It seems greedy to say that I wish my grandmother had lived a little longer. After all, she was 95 when she passed in 2007. Many of my friends have had much less time to spend with their grandparents, so I should be grateful for the 22 years we were given. But just like anyone who has lost a loved one, I suffer from those same selfish desires for one more day.
One more memory.
One more laugh.
But on this, the eve of her 100th birthday, I’ve decided to change my tune. It’s time that I make a wish for her benefit, and not for mine because in the 95 years she spent on Earth she damn well earned it.
Grace Maeda Brown was born in Savannah, Georgia, less than a month after the Titanic sank. Heredity gave to her the two most important things bestowed by genetics upon every Southern woman: a wicked sense of humor and a spine of steel. In her darkest hours, when those two things were all that she had, she was fortunate to find that they were all that she needed.
Anyone born with anything less could not have lived the life that she did, surviving poverty, wars, childbirth, and men who were undeserving of her love. She filed for a divorce in 1942 and raised her two children a boundless strength, working up to three jobs at a time to give them a life better than she’d ever known. She bought her own house in 1950 after making a year’s worth of rent payments to prove to the men at the bank that she, a single woman, was capable of owning a home. Little did they know that she was capable of so much more.
Of all the gifts my grandmother gave to me — my upturned nose, my narrow feet, my Curse-Like-a-Sailor Days and my insatiable sweet tooth — perhaps the greatest (aside from her unconditional love, of course) was a sense of perspective.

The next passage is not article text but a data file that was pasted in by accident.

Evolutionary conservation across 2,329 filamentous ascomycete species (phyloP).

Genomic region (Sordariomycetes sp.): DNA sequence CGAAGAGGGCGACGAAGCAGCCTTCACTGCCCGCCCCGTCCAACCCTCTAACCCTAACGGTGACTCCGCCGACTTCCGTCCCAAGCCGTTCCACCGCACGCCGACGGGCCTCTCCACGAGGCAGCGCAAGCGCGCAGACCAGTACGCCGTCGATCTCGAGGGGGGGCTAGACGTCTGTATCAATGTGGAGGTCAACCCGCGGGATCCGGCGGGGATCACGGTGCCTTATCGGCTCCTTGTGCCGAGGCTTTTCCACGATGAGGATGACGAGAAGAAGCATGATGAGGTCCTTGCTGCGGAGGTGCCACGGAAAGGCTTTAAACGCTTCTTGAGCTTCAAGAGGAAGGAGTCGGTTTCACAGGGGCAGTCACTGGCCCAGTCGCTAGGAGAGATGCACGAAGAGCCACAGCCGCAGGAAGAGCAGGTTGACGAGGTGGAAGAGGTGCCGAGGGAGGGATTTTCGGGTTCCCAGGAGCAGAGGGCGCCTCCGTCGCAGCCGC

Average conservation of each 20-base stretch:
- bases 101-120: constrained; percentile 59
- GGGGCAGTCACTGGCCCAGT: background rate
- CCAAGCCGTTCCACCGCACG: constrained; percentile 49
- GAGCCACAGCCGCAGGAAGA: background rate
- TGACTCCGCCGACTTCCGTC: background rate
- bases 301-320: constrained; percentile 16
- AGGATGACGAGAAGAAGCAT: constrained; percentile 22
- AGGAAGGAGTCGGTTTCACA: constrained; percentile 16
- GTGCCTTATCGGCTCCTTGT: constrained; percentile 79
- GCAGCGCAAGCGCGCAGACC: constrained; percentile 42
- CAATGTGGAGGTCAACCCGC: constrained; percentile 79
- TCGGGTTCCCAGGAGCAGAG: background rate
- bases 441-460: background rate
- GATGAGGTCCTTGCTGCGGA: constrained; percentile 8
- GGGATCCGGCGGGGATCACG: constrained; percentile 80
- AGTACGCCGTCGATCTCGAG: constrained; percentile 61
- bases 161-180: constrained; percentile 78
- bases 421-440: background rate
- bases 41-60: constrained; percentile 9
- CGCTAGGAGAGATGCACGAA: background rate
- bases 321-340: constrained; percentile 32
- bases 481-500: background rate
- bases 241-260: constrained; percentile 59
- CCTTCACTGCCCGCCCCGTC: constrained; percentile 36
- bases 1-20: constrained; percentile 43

The last few years have not been easy for me. I have struggled emotionally, physically and financially to find my place in this world. But when I think about what my grandmother not only survived but found a way to truly live through with her head held high and a smile on her face, how can I complain? How can I do anything but honor the sacrifices she made by turning my face to the sky and soldiering on in the face of my adversities just as she taught me to do?
Lately. I’ve found myself getting sucked into “Long Island Medium” on TLC. Though I bring a high degree of skepticism to the idea of mediums and their ability to speak with the dead, I can certainly identify with the desire to know that your loved ones are still a part of your life even after their passing.
But the same part of me that knows it’s selfish to wish that my grandmother was still here also knows it’s selfish to hope that she’s spending her Heavenly eternity trailing me through the mundane days of my life. What I truly hope is that she is living every adventure she was unable to take during her time on Earth.
I hope she’s white water rafting through the Grand Canyon on the mighty Colorado. I hope she’s sitting in the front row of every Broadway play in New York. I hope she’s sharing a meal with a handsome man at a sidewalk cafe beside the Seine. I hope she’s climbing to the top of Everest so she can see the whole world.
I hope that her father taught her how to drive on a quiet country road. I hope her brother took her up in his plane to watch the sunset. I hope she takes long afternoon walks with her grandson. I hope she finds time every day to laugh with her sisters. I hope she gives her mother a hug each night.
Mostly, I just hope she’s happy.
And maybe, if I could have just one selfish wish, I would hope with all of my heart that every once in a while she pauses in the midst of her adventures to smile and think of me (even if it’s just half as often as I stop to think of her).
I hope she looks forward to the day when we will see each other again as much as I do.
I hope she knows how much I love her.
I hope she enjoys her 100th birthday.
I miss you.